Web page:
Three partners working to open
New Madison Brewing in May
They plan to brew, serve and deliver
craft beer from facility
(May 2019) – Directions that end with “You can’t miss it” aren’t always that easy. However, directions to the New Madison Brewing Co. start with “You can’t miss it!” When you see the City of Madison water tower on the left, while driving north on Wilson Avenue, which becomes Shun Pike, there it is. The New Madison Brewing Co. at 3463 Shun Pike in Madison, Ind.
The grand opening at the end of May will celebrate the results of long hours of planning and hard work by New Madison Brewing Co. owners Nick Privette, Daryl Hardesty and Chris Bratten. Hardesty graduated from Rose-Hulman Institute of Technology in 1999 with a degree in mechanical engineering. He returned home to Osgood, Ind., and found a position at the Indiana-Kentucky Electric Corporation.
Photo by Sharyn Whitman
From left, New Madison Brewing Co. owners Daryl Hardesty and Nick Privette are pictured at the facility in Madison, Ind. They hope to open by Memorial Day Weekend.
Privette and Bratten were assigned to be roommates in 1999 during their freshman year at Rose-Hulman. They graduated in 2003, also with mechanical engineering degrees. Bratten found an engineering and sales position in Louisville. Privette found a position at IKEC. Now a 15-year resident of Jefferson County, Ind., Privette has been brewing his own beer in his basement for the past decade. The three college friends have watched the growth of the microbrewing trend while enjoying Privette’s brew. Initially, the conversations were hypothetical: “We could do that.”
“We could do that” changed to “Let’s do it!” said Privette. As engineers, they each had the technical background to develop the plan. They formed an LLC in November 2017. Privette, 38, is the Chief Executive Manager and brew master. Hardesty, 41, is the Chief Operations Manager. Bratten, 37, is the Brand Manager.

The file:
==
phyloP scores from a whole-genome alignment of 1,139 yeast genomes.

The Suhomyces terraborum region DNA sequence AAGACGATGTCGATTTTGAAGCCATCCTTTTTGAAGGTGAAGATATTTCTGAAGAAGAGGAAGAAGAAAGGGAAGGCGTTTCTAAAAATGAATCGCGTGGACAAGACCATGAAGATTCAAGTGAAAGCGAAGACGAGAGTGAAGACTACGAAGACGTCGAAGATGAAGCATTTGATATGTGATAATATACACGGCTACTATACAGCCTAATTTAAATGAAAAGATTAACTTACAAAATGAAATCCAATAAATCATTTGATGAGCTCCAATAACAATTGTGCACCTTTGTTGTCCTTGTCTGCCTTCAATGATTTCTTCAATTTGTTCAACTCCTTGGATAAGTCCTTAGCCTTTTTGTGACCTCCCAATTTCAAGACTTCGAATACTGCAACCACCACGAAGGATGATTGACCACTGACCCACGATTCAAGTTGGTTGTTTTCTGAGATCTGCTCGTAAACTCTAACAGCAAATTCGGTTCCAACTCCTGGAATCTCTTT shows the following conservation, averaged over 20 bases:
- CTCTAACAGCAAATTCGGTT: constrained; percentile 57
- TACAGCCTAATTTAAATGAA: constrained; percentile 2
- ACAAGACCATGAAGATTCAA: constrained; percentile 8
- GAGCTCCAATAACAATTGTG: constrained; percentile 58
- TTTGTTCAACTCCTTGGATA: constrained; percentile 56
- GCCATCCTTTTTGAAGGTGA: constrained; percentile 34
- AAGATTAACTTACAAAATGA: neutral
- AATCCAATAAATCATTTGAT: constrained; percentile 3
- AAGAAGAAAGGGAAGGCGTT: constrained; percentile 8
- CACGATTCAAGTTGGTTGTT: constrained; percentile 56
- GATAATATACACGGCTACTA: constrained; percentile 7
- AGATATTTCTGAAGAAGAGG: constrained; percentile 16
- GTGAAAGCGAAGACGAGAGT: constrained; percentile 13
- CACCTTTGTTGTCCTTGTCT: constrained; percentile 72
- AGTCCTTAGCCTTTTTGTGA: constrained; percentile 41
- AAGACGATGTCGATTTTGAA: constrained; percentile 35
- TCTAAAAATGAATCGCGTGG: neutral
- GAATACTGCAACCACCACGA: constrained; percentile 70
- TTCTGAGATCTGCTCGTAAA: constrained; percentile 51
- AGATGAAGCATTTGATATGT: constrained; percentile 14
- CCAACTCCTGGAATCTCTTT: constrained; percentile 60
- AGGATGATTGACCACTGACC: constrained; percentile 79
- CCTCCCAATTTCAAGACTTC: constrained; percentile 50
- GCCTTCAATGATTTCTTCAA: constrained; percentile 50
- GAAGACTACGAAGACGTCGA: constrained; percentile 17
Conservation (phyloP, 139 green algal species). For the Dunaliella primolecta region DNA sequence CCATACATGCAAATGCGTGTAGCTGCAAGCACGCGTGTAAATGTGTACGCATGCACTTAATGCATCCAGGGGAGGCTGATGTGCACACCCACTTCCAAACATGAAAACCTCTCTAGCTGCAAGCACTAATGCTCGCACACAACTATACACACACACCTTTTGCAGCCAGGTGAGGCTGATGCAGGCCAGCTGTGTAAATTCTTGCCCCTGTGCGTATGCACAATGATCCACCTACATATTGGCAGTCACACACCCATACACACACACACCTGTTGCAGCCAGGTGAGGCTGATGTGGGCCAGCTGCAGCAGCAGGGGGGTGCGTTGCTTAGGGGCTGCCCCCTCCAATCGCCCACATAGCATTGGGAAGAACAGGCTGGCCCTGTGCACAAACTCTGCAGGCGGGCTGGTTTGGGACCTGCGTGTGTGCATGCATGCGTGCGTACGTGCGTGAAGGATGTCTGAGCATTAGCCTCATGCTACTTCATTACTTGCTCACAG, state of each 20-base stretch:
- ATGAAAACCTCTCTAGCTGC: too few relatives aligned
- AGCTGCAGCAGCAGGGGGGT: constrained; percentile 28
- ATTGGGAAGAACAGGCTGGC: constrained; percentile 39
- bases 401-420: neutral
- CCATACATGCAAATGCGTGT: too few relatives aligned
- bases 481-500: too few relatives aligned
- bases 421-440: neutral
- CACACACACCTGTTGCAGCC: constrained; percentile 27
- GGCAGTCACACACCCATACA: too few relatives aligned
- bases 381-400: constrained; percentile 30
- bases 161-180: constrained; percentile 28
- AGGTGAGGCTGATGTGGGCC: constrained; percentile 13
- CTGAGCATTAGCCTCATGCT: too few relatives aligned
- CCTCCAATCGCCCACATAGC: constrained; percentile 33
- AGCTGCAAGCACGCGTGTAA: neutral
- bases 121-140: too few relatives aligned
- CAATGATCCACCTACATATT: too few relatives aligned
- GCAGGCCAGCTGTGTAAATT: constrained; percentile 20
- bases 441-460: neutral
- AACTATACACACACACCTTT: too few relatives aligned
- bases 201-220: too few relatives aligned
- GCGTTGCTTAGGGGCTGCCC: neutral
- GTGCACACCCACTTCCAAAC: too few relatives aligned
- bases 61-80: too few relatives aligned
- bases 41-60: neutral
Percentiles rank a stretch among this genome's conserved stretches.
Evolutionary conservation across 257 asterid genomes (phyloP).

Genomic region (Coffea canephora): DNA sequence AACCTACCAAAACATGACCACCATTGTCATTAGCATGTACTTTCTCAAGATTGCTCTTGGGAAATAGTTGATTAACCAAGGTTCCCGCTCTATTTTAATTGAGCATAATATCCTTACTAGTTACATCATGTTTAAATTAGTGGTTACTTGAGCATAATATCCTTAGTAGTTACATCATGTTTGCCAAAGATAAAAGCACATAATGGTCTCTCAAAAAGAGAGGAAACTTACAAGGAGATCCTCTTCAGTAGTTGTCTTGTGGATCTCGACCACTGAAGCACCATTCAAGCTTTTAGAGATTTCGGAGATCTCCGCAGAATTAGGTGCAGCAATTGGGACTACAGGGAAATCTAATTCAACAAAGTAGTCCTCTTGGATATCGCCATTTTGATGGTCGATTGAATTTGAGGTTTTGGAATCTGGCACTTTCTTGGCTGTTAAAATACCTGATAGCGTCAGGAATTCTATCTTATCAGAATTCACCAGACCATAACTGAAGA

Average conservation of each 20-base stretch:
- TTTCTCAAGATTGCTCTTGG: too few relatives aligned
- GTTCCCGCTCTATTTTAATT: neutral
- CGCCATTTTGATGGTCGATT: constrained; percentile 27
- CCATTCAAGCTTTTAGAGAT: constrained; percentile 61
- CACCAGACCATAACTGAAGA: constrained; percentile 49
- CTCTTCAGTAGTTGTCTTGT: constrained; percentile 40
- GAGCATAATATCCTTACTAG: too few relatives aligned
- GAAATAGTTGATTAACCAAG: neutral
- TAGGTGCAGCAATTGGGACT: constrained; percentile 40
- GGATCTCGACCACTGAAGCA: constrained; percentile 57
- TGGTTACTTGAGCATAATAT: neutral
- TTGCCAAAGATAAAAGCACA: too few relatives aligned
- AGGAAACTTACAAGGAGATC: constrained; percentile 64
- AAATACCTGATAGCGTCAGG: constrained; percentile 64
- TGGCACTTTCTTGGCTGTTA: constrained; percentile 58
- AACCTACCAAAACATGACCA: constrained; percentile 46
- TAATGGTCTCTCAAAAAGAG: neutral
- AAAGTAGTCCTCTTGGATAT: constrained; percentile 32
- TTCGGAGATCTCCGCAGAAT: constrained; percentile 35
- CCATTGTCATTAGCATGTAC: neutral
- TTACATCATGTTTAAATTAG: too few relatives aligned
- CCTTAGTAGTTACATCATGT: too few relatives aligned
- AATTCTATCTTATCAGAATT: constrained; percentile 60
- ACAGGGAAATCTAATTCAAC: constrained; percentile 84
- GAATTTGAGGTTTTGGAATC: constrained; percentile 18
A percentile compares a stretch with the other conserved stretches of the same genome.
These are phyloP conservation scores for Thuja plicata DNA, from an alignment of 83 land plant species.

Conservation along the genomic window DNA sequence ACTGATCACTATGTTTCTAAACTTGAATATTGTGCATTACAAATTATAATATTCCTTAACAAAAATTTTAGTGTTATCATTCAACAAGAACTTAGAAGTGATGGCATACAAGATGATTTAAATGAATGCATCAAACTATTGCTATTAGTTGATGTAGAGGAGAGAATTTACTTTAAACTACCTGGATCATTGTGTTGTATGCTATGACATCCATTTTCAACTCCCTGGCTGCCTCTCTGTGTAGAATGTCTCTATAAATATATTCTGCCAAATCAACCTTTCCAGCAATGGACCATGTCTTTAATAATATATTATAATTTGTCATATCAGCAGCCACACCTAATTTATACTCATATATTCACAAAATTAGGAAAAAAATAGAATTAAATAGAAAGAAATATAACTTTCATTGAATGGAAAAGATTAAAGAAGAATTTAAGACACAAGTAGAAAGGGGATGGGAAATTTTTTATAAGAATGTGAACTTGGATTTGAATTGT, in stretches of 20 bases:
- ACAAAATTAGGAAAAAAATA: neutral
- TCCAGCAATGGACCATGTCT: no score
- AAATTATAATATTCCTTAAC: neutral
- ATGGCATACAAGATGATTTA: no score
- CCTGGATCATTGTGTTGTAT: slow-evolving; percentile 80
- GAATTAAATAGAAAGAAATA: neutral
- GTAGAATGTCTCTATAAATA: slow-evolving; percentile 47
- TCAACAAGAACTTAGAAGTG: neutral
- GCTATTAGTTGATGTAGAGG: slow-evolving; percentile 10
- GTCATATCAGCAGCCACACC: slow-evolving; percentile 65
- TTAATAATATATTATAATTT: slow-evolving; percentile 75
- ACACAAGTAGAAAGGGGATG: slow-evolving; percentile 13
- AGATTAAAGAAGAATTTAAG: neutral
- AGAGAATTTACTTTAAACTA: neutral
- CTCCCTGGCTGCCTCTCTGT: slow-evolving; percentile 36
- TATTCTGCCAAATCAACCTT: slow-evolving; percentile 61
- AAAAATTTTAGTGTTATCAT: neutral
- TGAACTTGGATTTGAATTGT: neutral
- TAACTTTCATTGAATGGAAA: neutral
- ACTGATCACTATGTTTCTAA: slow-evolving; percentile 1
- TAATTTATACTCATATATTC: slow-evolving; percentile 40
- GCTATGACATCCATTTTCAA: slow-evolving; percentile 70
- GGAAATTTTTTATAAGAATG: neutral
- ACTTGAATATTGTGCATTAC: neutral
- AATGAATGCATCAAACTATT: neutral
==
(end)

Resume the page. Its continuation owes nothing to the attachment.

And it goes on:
The first challenge was to secure the right location. The partners scoured downtown Madison for options to locate their facility. While buildings were available for renovation, the downtown buildings they toured were not suitable for a large-scale production facility.
With advice and assistance from Dave Ungru, owner of Koehler Tire and Welding, the entrepreneurs investigated options on the hilltop in the area designated as the Jefferson County Industrial Park. Ungru is a board member of the Jefferson County Industrial Develop-ment Commission. He was knowledgeable about purchasing real estate, city and county regulations and permits, and the necessary contacts. The New Madison Brewing Co. team was able to purchase two acres in the designated industrial park.
“It was easier and cheaper for us to build a facility from the ground up than to renovate an existing building into a production facility,” Hardesty said.
While working with Privette, Hardesty and Bratten, Ungru was impressed. “They had an awesome business plan.” The trio credits the Indiana Small Business Development Center for the assistance they received in developing their plan.
Photo by Sharyn Whitman
The New Madison Brewing Co. is housed in the new building on Shun Pike in Madison, Ind.
Hardesty wrote most of it during his graduate program at Indiana Wesleyan University. He received his MBA in 2018. The plan provides for all three owners to initially continue working in their full-time jobs, so cash-flow is not a problem. Privette and Hardesty are still working at IKEC. Bratten completed a master’s degree in engineering at Purdue University. He has worked for Bastian Solutions in Louisville since 2005.
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The plan includes a substantial amount of work personally completed by each of the three owners. They moved Privette’s original small system to the new location. They have purchased a large SS Brewtech 10-barrel, 20-keg system, for production brewing. The plan includes both small-scale specialty brews as well as large scale production of local brews for distribution to area bars and restaurants
They plan to produce four main beers and four rotating specials (small-batch productions every few weeks). The four main beers will include a porter (dark, malty, roasty style), a raspberry-wheat beer (dry, not sweet), an IPA (“hoppy” bitter beer), and an ale (lighter, easy to drink beer). Eventually, they plan to make six main beers. Craft brews are all about the unique taste. “Each drinker’s personal taste is as unique as the fingerprints on their condensation-covered glass – it’s totally subjective,” according to Andy Sparhawk at CraftBeer.com.